Equality Ohio Statement on Police Violence in the Wake of Another Preventable Death

July 22, 2021

We stand with the family of Jayland Walker, as they have recently laid him to rest in Akron, Ohio—a place and community dear to our hearts. We join with all who gather to mourn yet another senseless death at the hands of a power dynamic with a dwindling moral compass. We remember the countless other times where something ‘routine’ has ended in the death of a Black person. We see the faltering success rates of police in communities who need resources most. 

We know that this will not end until systemic change ensues. We see the constant inconsistencies in how white men are apprehended by police, even when they commit extreme violence, versus the rest of us. We know that police can apprehend both unarmed and armed people without violence. We call proper training to the center. We call racial justice to the center. We call a sound moral compass to the center. 

Police departments—like all institutions in the United States—have been built on a foundation of racism. We hold each individual officer accountable, and we also hold the systems in place accountable. We cannot hold one without the other. We ask when it will end. 

We continue to educate ourselves about issues impacting policing and police systems. We do not believe them when they say there is no other way. We see every other developed nation in the world implementing sensible gun laws—not easing them in a time of national crisis as Ohio has recently done. There are obstacles to reform, but we know it is possible. We call for police reform now.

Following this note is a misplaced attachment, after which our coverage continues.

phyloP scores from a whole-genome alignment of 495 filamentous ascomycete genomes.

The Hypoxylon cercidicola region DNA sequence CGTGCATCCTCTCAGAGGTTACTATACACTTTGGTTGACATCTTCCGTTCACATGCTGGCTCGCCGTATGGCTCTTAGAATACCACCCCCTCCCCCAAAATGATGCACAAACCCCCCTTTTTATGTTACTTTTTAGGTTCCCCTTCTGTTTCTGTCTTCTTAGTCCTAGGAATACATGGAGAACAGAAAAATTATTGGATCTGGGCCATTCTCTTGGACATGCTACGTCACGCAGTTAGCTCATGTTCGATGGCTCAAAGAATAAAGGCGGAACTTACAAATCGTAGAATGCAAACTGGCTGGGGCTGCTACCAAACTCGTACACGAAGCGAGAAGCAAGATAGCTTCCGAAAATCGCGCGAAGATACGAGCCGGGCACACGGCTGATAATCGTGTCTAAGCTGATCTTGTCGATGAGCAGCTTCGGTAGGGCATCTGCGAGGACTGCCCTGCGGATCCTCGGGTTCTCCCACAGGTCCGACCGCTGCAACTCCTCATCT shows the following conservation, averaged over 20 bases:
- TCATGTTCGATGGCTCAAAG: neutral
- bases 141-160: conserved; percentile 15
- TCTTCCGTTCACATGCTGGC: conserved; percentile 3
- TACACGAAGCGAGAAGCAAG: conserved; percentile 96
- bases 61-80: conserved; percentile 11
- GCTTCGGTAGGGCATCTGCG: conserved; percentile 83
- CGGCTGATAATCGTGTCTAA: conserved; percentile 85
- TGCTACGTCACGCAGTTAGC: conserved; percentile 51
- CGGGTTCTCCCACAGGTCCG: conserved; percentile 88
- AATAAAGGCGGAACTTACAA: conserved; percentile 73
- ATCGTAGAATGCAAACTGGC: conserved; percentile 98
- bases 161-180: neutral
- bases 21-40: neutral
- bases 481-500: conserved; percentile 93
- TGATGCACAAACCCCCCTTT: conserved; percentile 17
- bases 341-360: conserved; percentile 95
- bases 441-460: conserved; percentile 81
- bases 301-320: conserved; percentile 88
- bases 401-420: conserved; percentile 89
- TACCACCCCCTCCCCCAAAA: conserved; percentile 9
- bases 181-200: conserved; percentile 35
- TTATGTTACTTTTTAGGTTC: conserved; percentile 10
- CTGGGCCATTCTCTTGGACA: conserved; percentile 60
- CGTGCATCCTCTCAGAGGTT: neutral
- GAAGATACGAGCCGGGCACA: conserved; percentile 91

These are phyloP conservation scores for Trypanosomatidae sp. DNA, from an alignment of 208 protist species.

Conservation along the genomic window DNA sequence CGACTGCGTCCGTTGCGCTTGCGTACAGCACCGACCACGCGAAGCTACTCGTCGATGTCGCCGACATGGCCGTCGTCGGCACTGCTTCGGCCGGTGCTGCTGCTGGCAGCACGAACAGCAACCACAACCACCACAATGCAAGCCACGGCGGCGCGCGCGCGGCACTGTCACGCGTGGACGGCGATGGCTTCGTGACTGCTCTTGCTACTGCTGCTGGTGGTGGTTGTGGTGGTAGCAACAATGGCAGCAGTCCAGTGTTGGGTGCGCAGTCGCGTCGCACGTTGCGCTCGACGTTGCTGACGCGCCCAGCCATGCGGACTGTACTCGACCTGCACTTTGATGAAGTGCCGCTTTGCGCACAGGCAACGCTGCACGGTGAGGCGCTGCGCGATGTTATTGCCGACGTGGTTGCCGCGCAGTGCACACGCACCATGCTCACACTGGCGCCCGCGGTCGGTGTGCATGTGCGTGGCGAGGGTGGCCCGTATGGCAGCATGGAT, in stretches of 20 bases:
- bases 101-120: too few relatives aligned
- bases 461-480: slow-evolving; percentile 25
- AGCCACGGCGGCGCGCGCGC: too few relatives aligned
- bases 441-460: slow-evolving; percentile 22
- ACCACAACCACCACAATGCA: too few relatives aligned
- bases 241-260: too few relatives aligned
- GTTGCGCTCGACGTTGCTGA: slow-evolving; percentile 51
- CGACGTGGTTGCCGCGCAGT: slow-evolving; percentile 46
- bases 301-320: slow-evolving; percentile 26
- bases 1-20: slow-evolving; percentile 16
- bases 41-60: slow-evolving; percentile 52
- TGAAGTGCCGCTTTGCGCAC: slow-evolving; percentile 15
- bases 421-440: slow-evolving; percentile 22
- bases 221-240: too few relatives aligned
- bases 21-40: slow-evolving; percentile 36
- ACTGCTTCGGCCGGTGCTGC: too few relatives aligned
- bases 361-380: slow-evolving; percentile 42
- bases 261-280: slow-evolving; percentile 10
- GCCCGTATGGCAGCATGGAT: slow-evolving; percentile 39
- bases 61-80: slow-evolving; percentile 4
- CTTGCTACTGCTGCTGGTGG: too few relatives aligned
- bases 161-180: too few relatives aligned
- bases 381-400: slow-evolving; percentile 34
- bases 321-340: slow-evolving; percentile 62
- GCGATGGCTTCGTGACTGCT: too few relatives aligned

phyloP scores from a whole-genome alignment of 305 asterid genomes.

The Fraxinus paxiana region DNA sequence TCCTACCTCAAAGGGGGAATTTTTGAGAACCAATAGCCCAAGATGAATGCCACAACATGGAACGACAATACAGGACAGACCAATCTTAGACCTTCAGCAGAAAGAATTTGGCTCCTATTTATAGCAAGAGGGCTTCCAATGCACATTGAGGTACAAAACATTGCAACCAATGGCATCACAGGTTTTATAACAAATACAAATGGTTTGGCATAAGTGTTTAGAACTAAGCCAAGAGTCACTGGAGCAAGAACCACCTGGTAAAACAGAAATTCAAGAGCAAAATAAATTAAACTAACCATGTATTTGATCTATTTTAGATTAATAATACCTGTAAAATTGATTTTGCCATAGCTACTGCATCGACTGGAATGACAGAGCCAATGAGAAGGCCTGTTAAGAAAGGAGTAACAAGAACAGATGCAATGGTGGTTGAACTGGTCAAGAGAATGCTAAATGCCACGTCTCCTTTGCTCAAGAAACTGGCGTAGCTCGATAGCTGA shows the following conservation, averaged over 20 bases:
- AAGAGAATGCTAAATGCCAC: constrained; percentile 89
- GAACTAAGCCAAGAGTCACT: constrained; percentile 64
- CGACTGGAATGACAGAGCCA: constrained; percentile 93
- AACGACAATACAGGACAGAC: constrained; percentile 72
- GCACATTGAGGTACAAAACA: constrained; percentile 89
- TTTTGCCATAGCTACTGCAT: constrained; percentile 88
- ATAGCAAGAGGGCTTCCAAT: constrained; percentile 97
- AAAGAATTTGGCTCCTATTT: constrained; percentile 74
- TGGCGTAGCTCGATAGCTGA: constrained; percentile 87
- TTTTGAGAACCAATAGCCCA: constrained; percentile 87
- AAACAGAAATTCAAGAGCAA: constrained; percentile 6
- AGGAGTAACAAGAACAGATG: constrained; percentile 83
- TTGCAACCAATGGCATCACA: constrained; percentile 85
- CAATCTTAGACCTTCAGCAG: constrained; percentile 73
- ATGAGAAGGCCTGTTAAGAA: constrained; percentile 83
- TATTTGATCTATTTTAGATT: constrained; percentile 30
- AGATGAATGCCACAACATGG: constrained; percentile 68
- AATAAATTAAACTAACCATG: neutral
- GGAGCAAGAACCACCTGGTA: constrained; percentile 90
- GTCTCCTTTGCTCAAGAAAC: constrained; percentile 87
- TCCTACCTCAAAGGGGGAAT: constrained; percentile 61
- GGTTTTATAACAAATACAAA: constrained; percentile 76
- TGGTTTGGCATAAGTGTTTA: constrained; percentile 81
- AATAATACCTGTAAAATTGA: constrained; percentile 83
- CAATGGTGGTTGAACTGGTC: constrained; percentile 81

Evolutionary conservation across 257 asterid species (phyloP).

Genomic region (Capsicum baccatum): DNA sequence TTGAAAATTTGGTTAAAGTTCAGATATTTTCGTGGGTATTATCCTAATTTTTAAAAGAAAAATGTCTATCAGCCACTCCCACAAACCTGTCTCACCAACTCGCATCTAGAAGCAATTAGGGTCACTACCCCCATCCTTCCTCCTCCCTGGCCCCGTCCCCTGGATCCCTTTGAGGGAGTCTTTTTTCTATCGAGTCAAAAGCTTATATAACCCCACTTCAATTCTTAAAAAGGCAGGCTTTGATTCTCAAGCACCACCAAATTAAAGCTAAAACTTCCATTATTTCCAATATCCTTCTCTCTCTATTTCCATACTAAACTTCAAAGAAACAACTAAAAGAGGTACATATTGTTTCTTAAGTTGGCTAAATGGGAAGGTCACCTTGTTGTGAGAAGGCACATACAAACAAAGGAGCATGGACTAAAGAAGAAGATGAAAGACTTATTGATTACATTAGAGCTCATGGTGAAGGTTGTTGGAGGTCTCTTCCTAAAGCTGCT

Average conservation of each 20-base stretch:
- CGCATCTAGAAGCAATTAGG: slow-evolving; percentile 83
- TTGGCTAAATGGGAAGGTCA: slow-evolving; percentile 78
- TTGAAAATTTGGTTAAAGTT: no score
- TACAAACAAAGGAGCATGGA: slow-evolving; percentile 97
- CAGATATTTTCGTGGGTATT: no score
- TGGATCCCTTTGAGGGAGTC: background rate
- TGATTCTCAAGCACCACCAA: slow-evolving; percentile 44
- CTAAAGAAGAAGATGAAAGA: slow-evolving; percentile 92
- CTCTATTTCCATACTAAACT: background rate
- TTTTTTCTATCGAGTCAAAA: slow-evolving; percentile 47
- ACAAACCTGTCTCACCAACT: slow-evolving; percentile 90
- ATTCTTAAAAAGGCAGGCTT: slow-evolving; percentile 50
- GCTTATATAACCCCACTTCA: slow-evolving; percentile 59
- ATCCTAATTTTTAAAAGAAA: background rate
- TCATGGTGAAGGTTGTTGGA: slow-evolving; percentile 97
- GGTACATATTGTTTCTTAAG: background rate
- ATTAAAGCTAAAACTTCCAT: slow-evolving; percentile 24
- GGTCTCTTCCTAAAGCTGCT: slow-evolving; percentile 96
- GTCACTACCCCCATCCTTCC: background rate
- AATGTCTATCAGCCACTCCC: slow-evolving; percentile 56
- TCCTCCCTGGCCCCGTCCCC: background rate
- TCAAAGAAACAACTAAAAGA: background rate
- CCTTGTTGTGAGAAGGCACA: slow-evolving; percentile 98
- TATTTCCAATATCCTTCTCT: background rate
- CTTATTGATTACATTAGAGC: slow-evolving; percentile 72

We fight towards justice, towards liberation, towards love and truth. We call for police to live in the communities they serve, to know the people that they serve, and to remember—you are at work because of our tax dollars. We call on the Ohio government to pass police reform proposals such as HB 1267, passed in Washington State last year. We call on the U.S. Senate to pass the George Floyd Justice Act without further delay. We call our hearts and minds to act in truth. 

We know that excuses will be made—that blame will be given to victims. We encourage our audience to dig deeper. Jayland’s death, and so many others who have died at the hands of gun and police violence in the United States, could have been prevented if we had a policing system that acted like guardians of the community, respecting the dignity that we all deserve. 

To support Justice for Jayland Walker, visit Serve the People Akron’s Linktree.